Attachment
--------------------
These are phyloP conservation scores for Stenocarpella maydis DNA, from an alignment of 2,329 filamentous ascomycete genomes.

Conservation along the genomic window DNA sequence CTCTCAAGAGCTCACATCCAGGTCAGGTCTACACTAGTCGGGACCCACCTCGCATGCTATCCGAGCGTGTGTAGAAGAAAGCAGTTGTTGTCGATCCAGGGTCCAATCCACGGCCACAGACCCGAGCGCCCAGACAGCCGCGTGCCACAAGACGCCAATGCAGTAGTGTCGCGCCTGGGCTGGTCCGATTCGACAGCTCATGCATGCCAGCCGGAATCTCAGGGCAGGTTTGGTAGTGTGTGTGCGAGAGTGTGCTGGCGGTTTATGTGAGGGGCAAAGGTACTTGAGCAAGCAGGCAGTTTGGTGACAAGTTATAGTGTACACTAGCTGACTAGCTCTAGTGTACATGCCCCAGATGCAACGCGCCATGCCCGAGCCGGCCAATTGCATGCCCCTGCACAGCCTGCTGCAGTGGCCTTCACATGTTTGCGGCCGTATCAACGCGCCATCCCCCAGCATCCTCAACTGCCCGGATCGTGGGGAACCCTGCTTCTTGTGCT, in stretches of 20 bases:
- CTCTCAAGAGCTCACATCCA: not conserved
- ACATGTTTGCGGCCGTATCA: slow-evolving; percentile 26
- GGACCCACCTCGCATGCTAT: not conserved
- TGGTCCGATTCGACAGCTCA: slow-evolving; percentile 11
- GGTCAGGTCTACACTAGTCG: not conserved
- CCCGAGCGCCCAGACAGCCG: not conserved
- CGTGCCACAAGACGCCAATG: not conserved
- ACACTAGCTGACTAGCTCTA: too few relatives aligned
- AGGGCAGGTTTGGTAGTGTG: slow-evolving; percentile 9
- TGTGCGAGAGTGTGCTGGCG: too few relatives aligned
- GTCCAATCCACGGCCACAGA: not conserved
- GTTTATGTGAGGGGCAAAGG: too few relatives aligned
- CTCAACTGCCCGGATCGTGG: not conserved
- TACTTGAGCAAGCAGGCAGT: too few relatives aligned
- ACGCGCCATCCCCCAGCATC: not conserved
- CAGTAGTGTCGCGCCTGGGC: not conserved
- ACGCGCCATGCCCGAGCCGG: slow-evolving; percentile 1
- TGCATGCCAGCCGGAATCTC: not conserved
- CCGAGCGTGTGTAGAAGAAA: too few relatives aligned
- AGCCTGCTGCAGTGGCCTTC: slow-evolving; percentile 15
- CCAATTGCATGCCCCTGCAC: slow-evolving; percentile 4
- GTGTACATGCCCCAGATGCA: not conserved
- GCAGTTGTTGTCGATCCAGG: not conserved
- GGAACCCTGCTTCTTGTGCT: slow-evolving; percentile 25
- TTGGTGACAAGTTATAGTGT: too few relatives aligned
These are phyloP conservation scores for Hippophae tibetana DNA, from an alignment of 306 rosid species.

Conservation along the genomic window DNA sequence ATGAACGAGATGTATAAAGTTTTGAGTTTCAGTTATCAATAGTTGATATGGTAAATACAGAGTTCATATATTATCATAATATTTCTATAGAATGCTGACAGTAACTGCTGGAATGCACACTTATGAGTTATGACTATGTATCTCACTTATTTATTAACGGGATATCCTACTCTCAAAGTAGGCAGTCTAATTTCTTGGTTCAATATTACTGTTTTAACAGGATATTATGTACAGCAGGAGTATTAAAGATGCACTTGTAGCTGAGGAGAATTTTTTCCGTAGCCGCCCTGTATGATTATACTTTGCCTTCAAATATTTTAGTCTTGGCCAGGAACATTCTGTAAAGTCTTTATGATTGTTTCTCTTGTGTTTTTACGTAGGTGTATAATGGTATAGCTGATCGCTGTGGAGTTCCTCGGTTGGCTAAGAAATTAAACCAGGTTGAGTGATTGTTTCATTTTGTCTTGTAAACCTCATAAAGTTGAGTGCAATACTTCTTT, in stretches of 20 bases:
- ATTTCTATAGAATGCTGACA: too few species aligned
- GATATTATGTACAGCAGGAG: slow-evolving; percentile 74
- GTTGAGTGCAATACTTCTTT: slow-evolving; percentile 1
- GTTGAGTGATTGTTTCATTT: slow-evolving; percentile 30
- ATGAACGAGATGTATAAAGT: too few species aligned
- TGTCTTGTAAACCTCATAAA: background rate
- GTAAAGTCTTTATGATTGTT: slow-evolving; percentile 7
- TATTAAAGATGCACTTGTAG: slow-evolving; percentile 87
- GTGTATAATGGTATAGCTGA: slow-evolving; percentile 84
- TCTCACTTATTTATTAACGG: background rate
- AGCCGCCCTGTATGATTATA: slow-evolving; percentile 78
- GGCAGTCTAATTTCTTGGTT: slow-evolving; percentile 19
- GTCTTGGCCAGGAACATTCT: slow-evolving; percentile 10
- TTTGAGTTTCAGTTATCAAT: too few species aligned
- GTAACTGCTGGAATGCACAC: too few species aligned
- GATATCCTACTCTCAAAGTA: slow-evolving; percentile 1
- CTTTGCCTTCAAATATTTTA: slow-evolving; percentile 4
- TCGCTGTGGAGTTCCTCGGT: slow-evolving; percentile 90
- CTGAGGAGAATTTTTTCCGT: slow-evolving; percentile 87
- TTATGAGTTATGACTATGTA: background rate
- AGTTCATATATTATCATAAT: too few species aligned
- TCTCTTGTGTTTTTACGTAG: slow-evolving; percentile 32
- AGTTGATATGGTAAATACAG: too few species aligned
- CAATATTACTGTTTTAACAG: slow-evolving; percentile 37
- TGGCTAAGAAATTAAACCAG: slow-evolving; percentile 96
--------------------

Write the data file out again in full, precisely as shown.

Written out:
These are phyloP conservation scores for Stenocarpella maydis DNA, from an alignment of 2,329 filamentous ascomycete genomes.

Conservation along the genomic window DNA sequence CTCTCAAGAGCTCACATCCAGGTCAGGTCTACACTAGTCGGGACCCACCTCGCATGCTATCCGAGCGTGTGTAGAAGAAAGCAGTTGTTGTCGATCCAGGGTCCAATCCACGGCCACAGACCCGAGCGCCCAGACAGCCGCGTGCCACAAGACGCCAATGCAGTAGTGTCGCGCCTGGGCTGGTCCGATTCGACAGCTCATGCATGCCAGCCGGAATCTCAGGGCAGGTTTGGTAGTGTGTGTGCGAGAGTGTGCTGGCGGTTTATGTGAGGGGCAAAGGTACTTGAGCAAGCAGGCAGTTTGGTGACAAGTTATAGTGTACACTAGCTGACTAGCTCTAGTGTACATGCCCCAGATGCAACGCGCCATGCCCGAGCCGGCCAATTGCATGCCCCTGCACAGCCTGCTGCAGTGGCCTTCACATGTTTGCGGCCGTATCAACGCGCCATCCCCCAGCATCCTCAACTGCCCGGATCGTGGGGAACCCTGCTTCTTGTGCT, in stretches of 20 bases:
- CTCTCAAGAGCTCACATCCA: not conserved
- ACATGTTTGCGGCCGTATCA: slow-evolving; percentile 26
- GGACCCACCTCGCATGCTAT: not conserved
- TGGTCCGATTCGACAGCTCA: slow-evolving; percentile 11
- GGTCAGGTCTACACTAGTCG: not conserved
- CCCGAGCGCCCAGACAGCCG: not conserved
- CGTGCCACAAGACGCCAATG: not conserved
- ACACTAGCTGACTAGCTCTA: too few relatives aligned
- AGGGCAGGTTTGGTAGTGTG: slow-evolving; percentile 9
- TGTGCGAGAGTGTGCTGGCG: too few relatives aligned
- GTCCAATCCACGGCCACAGA: not conserved
- GTTTATGTGAGGGGCAAAGG: too few relatives aligned
- CTCAACTGCCCGGATCGTGG: not conserved
- TACTTGAGCAAGCAGGCAGT: too few relatives aligned
- ACGCGCCATCCCCCAGCATC: not conserved
- CAGTAGTGTCGCGCCTGGGC: not conserved
- ACGCGCCATGCCCGAGCCGG: slow-evolving; percentile 1
- TGCATGCCAGCCGGAATCTC: not conserved
- CCGAGCGTGTGTAGAAGAAA: too few relatives aligned
- AGCCTGCTGCAGTGGCCTTC: slow-evolving; percentile 15
- CCAATTGCATGCCCCTGCAC: slow-evolving; percentile 4
- GTGTACATGCCCCAGATGCA: not conserved
- GCAGTTGTTGTCGATCCAGG: not conserved
- GGAACCCTGCTTCTTGTGCT: slow-evolving; percentile 25
- TTGGTGACAAGTTATAGTGT: too few relatives aligned
These are phyloP conservation scores for Hippophae tibetana DNA, from an alignment of 306 rosid species.

Conservation along the genomic window DNA sequence ATGAACGAGATGTATAAAGTTTTGAGTTTCAGTTATCAATAGTTGATATGGTAAATACAGAGTTCATATATTATCATAATATTTCTATAGAATGCTGACAGTAACTGCTGGAATGCACACTTATGAGTTATGACTATGTATCTCACTTATTTATTAACGGGATATCCTACTCTCAAAGTAGGCAGTCTAATTTCTTGGTTCAATATTACTGTTTTAACAGGATATTATGTACAGCAGGAGTATTAAAGATGCACTTGTAGCTGAGGAGAATTTTTTCCGTAGCCGCCCTGTATGATTATACTTTGCCTTCAAATATTTTAGTCTTGGCCAGGAACATTCTGTAAAGTCTTTATGATTGTTTCTCTTGTGTTTTTACGTAGGTGTATAATGGTATAGCTGATCGCTGTGGAGTTCCTCGGTTGGCTAAGAAATTAAACCAGGTTGAGTGATTGTTTCATTTTGTCTTGTAAACCTCATAAAGTTGAGTGCAATACTTCTTT, in stretches of 20 bases:
- ATTTCTATAGAATGCTGACA: too few species aligned
- GATATTATGTACAGCAGGAG: slow-evolving; percentile 74
- GTTGAGTGCAATACTTCTTT: slow-evolving; percentile 1
- GTTGAGTGATTGTTTCATTT: slow-evolving; percentile 30
- ATGAACGAGATGTATAAAGT: too few species aligned
- TGTCTTGTAAACCTCATAAA: background rate
- GTAAAGTCTTTATGATTGTT: slow-evolving; percentile 7
- TATTAAAGATGCACTTGTAG: slow-evolving; percentile 87
- GTGTATAATGGTATAGCTGA: slow-evolving; percentile 84
- TCTCACTTATTTATTAACGG: background rate
- AGCCGCCCTGTATGATTATA: slow-evolving; percentile 78
- GGCAGTCTAATTTCTTGGTT: slow-evolving; percentile 19
- GTCTTGGCCAGGAACATTCT: slow-evolving; percentile 10
- TTTGAGTTTCAGTTATCAAT: too few species aligned
- GTAACTGCTGGAATGCACAC: too few species aligned
- GATATCCTACTCTCAAAGTA: slow-evolving; percentile 1
- CTTTGCCTTCAAATATTTTA: slow-evolving; percentile 4
- TCGCTGTGGAGTTCCTCGGT: slow-evolving; percentile 90
- CTGAGGAGAATTTTTTCCGT: slow-evolving; percentile 87
- TTATGAGTTATGACTATGTA: background rate
- AGTTCATATATTATCATAAT: too few species aligned
- TCTCTTGTGTTTTTACGTAG: slow-evolving; percentile 32
- AGTTGATATGGTAAATACAG: too few species aligned
- CAATATTACTGTTTTAACAG: slow-evolving; percentile 37
- TGGCTAAGAAATTAAACCAG: slow-evolving; percentile 96